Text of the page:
Litchfield Township was originally part of the Western Reserve, a tract of land King George II promised to the Colony of Connecticut in 1662.
Just after the war of 1812, an eastern land speculator and Puritan named Judge Uriel Holmes, Jr. of Litchfield, Connecticut bought the land in this area. Although records are scarce, it seems no one settled permanently in the territory at that time, even though he built three roads, including Smith Road. When no one claimed the land, its ownership reverted back to the state of Connecticut and was later set apart as No. 3, Range 16.
The dwellings of the Wyandot Indians were seen along Center Creek as late as 1822, but they eventually moved to other lands as the newcomers to Litchfield and Liverpool vied for the wild game. No traces of them were found by the first settlers of Litchfield Township.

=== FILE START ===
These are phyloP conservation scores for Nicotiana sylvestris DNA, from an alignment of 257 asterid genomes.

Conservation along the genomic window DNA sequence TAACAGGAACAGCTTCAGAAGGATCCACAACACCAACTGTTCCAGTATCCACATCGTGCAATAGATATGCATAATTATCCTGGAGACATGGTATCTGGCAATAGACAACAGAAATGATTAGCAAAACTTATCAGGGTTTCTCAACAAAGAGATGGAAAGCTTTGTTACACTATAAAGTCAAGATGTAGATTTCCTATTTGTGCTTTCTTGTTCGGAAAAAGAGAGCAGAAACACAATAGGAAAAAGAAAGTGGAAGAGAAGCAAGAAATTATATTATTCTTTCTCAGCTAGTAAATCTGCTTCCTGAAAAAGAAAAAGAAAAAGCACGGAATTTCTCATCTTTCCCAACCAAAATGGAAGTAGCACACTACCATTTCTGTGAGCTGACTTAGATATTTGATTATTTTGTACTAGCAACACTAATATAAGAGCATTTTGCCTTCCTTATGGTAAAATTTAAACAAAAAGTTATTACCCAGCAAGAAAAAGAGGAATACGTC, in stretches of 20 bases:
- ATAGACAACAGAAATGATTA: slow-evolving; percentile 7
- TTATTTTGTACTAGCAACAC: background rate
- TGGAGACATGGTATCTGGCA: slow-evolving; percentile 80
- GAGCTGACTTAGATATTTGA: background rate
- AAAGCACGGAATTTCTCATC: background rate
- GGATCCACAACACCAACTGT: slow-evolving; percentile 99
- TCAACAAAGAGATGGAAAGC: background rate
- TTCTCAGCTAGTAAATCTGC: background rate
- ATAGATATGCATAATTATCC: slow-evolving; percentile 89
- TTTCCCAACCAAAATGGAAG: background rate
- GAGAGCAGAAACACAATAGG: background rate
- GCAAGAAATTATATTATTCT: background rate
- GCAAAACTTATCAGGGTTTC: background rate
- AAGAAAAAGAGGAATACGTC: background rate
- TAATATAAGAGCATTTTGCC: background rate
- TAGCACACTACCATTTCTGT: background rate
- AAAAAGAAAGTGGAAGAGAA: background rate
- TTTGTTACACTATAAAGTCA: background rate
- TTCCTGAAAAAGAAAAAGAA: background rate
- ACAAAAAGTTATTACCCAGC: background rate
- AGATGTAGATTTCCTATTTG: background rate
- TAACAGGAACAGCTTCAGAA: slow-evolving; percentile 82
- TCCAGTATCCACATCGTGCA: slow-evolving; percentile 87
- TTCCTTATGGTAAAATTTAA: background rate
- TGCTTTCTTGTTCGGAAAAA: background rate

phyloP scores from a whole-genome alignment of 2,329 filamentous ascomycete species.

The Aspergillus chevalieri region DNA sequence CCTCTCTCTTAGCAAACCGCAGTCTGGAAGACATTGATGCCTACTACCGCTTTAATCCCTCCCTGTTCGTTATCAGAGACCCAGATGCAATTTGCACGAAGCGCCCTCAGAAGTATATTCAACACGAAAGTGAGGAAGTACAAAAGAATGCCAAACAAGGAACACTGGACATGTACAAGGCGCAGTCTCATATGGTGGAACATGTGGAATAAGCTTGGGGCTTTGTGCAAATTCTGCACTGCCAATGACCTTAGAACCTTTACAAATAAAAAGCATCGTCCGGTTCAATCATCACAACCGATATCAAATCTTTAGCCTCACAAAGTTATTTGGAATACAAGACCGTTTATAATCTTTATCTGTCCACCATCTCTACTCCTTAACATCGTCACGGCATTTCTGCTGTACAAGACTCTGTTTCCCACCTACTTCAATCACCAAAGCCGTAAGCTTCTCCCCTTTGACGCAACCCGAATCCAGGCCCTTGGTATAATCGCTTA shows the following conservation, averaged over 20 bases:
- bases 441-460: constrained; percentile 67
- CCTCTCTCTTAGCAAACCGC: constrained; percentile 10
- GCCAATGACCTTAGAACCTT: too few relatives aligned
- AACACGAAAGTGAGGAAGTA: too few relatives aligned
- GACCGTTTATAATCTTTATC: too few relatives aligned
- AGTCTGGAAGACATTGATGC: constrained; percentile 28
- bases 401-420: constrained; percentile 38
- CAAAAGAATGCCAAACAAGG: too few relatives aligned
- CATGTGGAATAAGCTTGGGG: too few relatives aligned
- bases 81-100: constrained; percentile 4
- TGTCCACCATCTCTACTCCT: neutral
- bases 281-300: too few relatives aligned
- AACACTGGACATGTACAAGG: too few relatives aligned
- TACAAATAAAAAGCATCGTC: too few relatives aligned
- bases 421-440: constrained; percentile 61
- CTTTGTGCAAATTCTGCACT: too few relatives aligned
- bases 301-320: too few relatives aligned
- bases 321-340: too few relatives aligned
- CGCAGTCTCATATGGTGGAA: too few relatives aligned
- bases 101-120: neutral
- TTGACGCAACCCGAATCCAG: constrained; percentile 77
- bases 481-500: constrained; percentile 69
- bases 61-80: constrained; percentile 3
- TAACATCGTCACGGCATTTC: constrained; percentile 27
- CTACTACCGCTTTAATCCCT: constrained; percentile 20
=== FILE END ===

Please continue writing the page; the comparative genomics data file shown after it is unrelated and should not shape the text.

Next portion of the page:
Official settlement of this area began in February of 1830, when Cyrus Cook of Connecticut, his wife and child built a brush hut on the north part of the township land. That May, a group of Connecticut farmers and their families arrived; they had purchased or traded for tracts of land. These were our first settlers. In more recent history, the township was known for dairy production, specifically cheese. The term Western Reserve lives on in such institutions as Western Reserve Academy and Case Western Reserve.
And thus begins the story of our township.
Perrin, William Henry and JH Battle. History of Medina County and Ohio: Containing a History of the State of Ohio, from Its Earliest Settlement to the Present Time. Chicago: Baskin & Battey. 1881. EPUB file.
Wikipedia contributors. “Litchfield, Ohio.” Wikipedia, The Free Encyclopedia. Wikipedia, The Free Encyclopedia, 14 Mar. 2017. Web. 25 May. 2017.